Latvia 1897 Census Project #latvia

Marion Werle <werle@...>

In the mid-1990s, when I first started to do research on the Latvian branch
of my family, the only options available for research were to hire a
professional researcher, and, somewhat later, to write directly to the
Latvian State Historical Archives (LSHA). JewishGen was in its infancy, and
was basically a mailing list. Records had not been digitized or indexed, and
it took months for the Archives to locate and translate them. I estimate
that I spent somewhere between $800 and $1200 on my Latvian family alone, at
prices which have only gone up since then.

I was also involved with the Latvia SIG >from its inception at the 1995
Washington, DC conference. I was an officer and volunteer during the early
years of the SIG, and worked very closely with Mike Getz during that time.
When my term was over, Arlene Beare assumed the presidency, and she worked
tirelessly to establish a relationship with the LSHA archivists. Even though
Arlene's term ended many years ago, work on the 1897 census project
continued in the background for many years, and its recent release marks the
culmination of her efforts. The terms of the agreement with the archives
stated that they would only include data on the heads of families and adult
children, and that if further research were needed, the JewishGen
subscribers could write to the LSHA for additional information.

Now that the database is available on JewishGen, there have been a number of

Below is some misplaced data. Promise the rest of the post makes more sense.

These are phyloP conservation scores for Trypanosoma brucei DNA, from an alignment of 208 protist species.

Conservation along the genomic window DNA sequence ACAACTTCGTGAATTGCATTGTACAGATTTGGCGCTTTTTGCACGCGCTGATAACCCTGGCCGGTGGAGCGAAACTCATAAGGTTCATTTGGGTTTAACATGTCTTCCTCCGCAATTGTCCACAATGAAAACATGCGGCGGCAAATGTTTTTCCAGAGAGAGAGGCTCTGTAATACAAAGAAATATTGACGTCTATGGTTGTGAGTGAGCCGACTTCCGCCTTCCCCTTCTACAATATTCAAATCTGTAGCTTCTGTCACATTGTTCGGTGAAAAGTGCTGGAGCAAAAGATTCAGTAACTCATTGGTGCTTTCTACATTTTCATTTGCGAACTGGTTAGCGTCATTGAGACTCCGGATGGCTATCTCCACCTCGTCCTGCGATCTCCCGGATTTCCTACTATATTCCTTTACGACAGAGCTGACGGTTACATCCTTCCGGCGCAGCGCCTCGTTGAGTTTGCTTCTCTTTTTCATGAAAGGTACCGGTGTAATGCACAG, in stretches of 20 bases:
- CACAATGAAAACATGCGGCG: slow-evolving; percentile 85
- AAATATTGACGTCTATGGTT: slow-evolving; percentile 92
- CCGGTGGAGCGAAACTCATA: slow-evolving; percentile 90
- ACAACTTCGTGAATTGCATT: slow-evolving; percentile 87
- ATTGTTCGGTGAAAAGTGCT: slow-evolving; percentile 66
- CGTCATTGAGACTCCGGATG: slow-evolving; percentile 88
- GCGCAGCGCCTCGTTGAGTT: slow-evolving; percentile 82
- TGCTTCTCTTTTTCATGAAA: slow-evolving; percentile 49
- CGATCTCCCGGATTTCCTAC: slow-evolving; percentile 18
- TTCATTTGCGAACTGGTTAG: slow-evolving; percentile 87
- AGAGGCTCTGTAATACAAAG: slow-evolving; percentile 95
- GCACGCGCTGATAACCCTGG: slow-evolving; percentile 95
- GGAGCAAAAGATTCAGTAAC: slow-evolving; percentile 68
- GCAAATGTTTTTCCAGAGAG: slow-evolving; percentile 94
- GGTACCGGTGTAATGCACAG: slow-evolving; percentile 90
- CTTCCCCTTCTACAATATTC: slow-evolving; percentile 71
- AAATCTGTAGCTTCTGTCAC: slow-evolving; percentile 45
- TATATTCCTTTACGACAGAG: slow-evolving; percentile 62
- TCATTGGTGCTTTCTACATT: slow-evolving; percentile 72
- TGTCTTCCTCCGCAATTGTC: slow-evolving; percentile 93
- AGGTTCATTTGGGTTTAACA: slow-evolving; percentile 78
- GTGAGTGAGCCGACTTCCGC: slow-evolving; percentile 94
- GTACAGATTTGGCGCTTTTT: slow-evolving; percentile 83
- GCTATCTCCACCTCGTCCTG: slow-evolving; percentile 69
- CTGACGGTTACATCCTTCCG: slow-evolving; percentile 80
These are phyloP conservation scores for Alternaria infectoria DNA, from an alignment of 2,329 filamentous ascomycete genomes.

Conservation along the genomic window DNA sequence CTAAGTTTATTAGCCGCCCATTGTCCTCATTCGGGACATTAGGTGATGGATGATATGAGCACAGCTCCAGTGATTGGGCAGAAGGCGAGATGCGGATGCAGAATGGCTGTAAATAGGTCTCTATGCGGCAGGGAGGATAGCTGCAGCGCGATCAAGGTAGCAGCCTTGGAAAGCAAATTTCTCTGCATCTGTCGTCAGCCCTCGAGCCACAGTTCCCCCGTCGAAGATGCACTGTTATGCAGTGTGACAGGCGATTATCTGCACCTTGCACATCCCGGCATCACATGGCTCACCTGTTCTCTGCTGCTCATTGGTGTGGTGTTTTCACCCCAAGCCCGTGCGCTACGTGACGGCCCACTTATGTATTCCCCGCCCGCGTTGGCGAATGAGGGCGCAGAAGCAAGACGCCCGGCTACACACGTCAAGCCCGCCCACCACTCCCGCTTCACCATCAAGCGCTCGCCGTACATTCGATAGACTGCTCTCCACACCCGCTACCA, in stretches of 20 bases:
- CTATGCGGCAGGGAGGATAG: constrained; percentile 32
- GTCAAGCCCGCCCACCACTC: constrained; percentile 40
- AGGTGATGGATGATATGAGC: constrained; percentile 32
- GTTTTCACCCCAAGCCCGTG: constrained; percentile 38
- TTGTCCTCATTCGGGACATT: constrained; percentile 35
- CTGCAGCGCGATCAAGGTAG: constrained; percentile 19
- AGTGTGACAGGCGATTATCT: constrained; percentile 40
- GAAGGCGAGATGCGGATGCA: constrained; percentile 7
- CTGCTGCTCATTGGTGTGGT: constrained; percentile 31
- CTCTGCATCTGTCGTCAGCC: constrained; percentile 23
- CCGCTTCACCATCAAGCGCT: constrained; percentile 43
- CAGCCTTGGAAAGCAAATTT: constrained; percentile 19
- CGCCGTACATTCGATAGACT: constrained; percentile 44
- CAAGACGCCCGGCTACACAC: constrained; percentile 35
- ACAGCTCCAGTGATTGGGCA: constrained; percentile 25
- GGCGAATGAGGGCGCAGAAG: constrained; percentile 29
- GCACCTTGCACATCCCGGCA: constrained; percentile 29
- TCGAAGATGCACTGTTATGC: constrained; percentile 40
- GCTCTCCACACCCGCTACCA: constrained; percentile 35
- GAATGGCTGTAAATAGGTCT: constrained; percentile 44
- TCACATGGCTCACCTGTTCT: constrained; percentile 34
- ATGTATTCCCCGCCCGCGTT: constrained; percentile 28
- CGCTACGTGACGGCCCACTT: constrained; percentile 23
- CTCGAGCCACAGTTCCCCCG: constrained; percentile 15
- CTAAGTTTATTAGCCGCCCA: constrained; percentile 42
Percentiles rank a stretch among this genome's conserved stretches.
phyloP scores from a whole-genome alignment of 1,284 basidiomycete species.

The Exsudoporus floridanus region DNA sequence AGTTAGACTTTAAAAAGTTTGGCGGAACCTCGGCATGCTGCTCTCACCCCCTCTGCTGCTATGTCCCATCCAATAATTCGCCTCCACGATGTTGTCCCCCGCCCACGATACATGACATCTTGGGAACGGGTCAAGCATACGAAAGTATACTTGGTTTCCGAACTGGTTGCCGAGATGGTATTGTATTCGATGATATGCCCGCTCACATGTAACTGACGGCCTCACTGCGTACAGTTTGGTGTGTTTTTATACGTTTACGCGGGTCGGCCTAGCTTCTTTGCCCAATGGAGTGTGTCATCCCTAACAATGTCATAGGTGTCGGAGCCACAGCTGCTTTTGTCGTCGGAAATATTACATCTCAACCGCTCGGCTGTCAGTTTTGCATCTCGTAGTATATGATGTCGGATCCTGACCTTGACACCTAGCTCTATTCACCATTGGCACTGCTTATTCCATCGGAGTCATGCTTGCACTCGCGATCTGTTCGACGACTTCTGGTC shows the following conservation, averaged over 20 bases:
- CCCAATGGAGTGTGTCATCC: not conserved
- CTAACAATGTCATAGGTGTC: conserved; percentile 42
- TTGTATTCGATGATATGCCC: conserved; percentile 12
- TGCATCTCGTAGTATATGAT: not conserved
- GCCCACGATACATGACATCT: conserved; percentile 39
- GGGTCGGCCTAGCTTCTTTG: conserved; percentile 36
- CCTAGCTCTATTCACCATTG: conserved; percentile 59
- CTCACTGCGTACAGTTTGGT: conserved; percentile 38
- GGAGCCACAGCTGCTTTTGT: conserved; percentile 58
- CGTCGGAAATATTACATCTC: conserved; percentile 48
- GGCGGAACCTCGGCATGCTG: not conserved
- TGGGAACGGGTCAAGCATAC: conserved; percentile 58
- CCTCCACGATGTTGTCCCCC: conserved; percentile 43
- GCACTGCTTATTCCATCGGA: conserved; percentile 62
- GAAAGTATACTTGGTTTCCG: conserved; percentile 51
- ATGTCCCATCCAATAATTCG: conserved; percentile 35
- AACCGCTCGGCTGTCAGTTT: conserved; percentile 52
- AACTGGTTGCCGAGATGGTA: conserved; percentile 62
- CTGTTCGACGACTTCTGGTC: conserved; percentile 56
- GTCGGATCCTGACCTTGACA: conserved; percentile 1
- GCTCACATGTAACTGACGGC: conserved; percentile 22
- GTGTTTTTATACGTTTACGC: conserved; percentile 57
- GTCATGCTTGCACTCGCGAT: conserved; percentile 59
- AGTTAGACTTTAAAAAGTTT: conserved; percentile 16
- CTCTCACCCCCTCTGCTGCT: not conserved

negative comments expressed on the Latvia SIG mailing list. In the first
place, it takes a huge amount of effort, both financial and otherwise, to
obtain, translate and reformat records so that they can be loaded into a
database, not to mention the ongoing costs of maintaining the JewishGen
servers and renting space in the co-location facilities that house them.

Unlike the Litvak SIG, which pools researchers into research groups after a
minimum (usually $100, renewable every few years) donation, the Latvia SIG
has never charged for databases. Whether this model is sustainable over the
long haul and whether it should be continued is certainly a legitimate issue
for debate; however, to demean Arlene's sponsorship of the 1897 census
project because it is somehow "not complete", is unfair.

I also disagree with the statement that "you either translate the entire
list or none of it." Any researcher who would take an abstract of a record
as authoritative, whether on JewishGen, a SIG or any other website, has not
done his or her due diligence as a genealogical researcher. At the very
least, I would always write to the originating source for a copy of the
record with a translation, and in the case of the LSHA, which continues to
accept individual research requests (unlike the Lithuanian State Historical
Archives, for instance, which no longer does so), I would also ask if there
are any other related records that are not available online, and happily pay
for the results of that query.

As a genealogical community, we have become lazy and expect indexed and
digitized records to fall into our lap for free. We happily pay for an membership, but don't bother to support the SIGs or JewishGen.
And then we have the nerve to complain about a project that we never
contributed to - what's wrong with this picture?

If people are truly concerned with the future of the Latvia SIG, by all
means, become more involved, but please, people, don't just sit back and
complain when you haven't made any effort either to make a donation or
volunteer your services.

Marion Werle

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